Village of the Week: Strensall was Yorkshire's military heart - but faces a different future when barracks close

YORKSHIRE’S great military tradition is felt very strongly in Strensall, the picturesque village that stands on the River Foss a few miles north of York.

Generations of soldiers have undergone training at Queen Elizabeth Barracks, which has been an integral part of the life of the village since being established in 1884.

Troops were readied to fight in two world wars in Strensall, and the barracks have remained vital to the British Army as it has adapted to changing eras and challenges.

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But now there is uncertainty over the future of the base, and what that will mean to the 6,200 residents of Strensall. The barracks, which are home to the Army Training Unit (North East) and the 2nd Medical Brigade, are due to close next year and it is not yet clear what will happen to the vast site.

Village of The Week. Strensall near York.Village of The Week. Strensall near York.
Village of The Week. Strensall near York.

But one thing is certain – Strensall Common, one of Yorkshire’s most precious natural treasures, much of which is Ministry of Defence land and used for training, will be protected from any development and remain open to everyone to explore.

The common enjoys Britain’s highest level of environmental protection and is a haven for wildlife, with more than 60 species of bird and over 150 different varieties of plants. Part of the common is in the care of the Yorkshire Wildlife Trust.

Councillor Tony Fisher, chairman of Strensall with Towthorpe Parish Council, and one of the area’s ward councillors on City of York Council, said: “It’s very, very sensitive, but it’s also completely open for people to walk on, except when the army are training and shut off the firing range. It’s a fantastic area of public access. I walk on it endlessly.”

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But the future of the barracks themselves is less clear. Strensall Camp, as it was known for decades after being established, was renamed Queen Elizabeth Barracks in the 1950s in honour of the then-new monarch. It is one of the biggest army camps in the north, and a centre for infantry training for many years.

St Mary's Church, Strensall near YorkSt Mary's Church, Strensall near York
St Mary's Church, Strensall near York

The barracks can accommodate 120,000 people a year and includes pitches for football, cricket, rugby and hockey. The Government announced the closure in 2016, with the initial scheduled date of 2021 later being put back to 2024.

Coun Fisher said: “We cherish the barracks very much and it’s unfortunate that the Government has scheduled it for closure.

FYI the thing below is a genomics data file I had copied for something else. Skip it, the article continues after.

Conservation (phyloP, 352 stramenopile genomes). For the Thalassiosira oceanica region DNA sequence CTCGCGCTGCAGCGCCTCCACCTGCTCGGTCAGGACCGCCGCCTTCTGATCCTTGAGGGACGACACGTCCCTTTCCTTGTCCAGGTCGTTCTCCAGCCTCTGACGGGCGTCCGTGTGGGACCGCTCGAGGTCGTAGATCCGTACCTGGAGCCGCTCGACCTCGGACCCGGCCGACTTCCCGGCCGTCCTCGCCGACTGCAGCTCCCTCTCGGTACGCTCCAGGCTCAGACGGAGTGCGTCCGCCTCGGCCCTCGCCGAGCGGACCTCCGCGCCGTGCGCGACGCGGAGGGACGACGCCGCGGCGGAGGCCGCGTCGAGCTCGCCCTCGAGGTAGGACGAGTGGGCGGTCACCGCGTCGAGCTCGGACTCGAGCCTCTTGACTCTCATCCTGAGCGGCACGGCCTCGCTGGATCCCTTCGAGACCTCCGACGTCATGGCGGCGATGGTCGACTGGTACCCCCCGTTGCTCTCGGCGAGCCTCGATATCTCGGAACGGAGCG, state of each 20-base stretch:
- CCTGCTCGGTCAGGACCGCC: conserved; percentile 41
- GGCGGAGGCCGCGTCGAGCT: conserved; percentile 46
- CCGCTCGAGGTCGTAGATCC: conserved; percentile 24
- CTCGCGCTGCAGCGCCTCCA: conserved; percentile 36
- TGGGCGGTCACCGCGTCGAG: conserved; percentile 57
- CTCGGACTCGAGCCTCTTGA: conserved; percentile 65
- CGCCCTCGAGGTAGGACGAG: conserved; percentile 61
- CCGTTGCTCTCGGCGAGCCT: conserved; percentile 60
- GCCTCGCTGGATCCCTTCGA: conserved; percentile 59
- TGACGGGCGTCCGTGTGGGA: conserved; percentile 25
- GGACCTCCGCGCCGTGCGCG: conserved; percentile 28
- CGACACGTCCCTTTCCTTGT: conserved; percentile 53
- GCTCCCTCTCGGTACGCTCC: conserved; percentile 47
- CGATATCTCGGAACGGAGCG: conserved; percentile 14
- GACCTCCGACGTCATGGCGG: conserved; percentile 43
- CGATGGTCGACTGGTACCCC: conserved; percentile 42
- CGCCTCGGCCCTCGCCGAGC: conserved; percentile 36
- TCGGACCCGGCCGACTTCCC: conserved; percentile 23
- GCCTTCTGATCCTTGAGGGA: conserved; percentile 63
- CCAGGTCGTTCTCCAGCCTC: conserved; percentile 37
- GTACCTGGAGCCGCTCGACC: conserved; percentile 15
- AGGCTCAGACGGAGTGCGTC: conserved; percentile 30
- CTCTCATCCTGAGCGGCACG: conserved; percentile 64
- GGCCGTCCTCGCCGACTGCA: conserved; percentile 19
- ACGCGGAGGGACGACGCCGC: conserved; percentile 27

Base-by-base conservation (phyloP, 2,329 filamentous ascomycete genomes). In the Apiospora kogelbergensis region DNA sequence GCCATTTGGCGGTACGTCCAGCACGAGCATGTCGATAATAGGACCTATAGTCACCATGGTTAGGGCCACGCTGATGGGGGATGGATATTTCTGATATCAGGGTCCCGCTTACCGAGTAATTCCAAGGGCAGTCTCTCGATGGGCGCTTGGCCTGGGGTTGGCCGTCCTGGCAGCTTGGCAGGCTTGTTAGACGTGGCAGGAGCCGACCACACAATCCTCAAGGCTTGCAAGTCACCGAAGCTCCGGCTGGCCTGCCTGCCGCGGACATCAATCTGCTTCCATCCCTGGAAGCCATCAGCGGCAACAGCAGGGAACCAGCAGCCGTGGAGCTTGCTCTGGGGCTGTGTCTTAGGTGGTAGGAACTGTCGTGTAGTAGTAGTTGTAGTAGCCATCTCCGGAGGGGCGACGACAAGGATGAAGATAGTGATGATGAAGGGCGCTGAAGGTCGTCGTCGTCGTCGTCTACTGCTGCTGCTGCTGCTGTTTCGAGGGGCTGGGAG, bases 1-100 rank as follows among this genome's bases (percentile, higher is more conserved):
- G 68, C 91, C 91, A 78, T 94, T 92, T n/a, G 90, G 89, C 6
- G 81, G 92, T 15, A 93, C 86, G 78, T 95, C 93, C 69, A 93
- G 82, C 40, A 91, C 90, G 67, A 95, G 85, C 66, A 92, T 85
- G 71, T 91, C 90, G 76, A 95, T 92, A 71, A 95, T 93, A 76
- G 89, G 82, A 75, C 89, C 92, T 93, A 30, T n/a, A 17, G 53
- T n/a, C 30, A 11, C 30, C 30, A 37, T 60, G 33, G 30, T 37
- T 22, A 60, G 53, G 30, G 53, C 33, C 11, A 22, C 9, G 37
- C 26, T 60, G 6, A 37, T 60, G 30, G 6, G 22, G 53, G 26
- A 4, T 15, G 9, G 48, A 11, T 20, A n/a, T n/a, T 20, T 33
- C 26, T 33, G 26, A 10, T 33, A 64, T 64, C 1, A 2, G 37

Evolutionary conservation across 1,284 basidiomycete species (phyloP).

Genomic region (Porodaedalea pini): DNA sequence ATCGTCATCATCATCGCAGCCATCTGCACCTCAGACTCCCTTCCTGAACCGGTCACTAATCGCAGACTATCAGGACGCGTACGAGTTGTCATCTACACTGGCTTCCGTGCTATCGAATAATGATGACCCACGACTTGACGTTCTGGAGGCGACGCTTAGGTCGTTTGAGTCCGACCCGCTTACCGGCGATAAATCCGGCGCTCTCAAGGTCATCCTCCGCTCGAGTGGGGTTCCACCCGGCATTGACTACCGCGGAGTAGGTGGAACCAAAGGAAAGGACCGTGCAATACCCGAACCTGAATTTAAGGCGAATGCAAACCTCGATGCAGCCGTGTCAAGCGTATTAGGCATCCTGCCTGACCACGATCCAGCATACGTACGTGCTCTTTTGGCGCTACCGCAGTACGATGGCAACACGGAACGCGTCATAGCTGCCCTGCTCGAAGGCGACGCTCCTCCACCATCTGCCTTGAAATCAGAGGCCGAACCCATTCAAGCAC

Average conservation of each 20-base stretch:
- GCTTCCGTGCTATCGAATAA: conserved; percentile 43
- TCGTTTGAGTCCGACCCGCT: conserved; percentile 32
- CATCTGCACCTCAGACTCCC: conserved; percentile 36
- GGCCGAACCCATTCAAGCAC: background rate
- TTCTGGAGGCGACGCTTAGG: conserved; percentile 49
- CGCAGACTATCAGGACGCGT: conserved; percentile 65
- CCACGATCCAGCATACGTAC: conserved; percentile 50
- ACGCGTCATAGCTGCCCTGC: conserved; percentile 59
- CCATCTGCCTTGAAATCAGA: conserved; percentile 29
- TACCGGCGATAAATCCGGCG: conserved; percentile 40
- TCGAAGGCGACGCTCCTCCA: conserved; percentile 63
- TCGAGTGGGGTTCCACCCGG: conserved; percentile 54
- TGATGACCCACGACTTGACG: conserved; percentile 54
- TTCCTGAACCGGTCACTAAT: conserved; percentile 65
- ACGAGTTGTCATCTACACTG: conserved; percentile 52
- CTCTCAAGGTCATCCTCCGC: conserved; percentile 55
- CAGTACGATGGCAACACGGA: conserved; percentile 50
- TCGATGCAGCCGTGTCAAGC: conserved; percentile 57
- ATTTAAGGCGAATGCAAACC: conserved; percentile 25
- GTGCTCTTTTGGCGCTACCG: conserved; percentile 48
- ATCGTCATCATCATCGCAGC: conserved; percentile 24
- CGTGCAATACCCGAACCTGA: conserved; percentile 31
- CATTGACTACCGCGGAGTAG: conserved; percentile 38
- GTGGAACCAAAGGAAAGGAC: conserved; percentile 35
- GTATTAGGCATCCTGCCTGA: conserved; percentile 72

“One possibility is that it could end up as housing, but the local plan for the city of York has put a cordon round the common in which no further development will be permitted and that precludes the vast majority of the site being used for housing, although the Ministry of Defence are challenging that.

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“The site would be worth about £35m for housing, but there are a lot of constraints on which bits they could actually develop.

Queen Elizabeth Barracks, Strensall near York.Queen Elizabeth Barracks, Strensall near York.
Queen Elizabeth Barracks, Strensall near York.

“We would have no objection to some housing on the site. The city of York needs housing, but we wouldn’t want the whole site developing because clearly it’s not feasible.”

But Strensall is still hoping that the barracks could yet be reprieved, because the army intends to continue using the common for training.

Coun Fisher said: “We hope the Government will come to its senses and realise the range is being kept and they have to provide some kind of accommodation or bus the troops in every day and that to me is not sustainable, so why not keep the barracks open?”

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If part of the site does become new housing, its residents will join a thriving village that is one of the most popular places to live for commuters into York, not only because of its convenience for the city, but for its strong community spirit.

That’s to be found in its two pubs, local shops and sports club. Strensall has a long history, going back to its mention in the Domesday Book.

“The village is very peaceful and quiet community village,” said Coun Fisher.

“There is a very, very good social network within the village. There is a group of volunteers who run a café every Wednesday morning in the church hall and that is very successful. The parish council gave a start-up grant to get it going and it now raises a considerable sum of money for charity.

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“We had a tremendous support network within the village during Covid, when a team of volunteers provided cake and soup for vulnerable residents and did their shopping. There is a community brunch every Saturday morning that helps people meet and socialise.”

For Strensall, as for every other village around York, commuting into the city isn’t always easy because of traffic congestion. But matters are likely to get better, with the opening of a new railway station nearby, as well as improvements to the roads.

Coun Fisher said: “Overall, the view in the village is very positive. The big new development is that as a result of HS2 being cancelled, the Government announced that money is now being put forward for a new station on the York to Scarborough line between Haxby and Strensall.

“We think that will be a massive asset to the village because a huge number of people commute far afield, and that will give us much better connectivity from Strensall to York because the roads can become very congested.

“The other good thing is the dualling of the York northern ring road, and that will relieve a lot of traffic congestion.”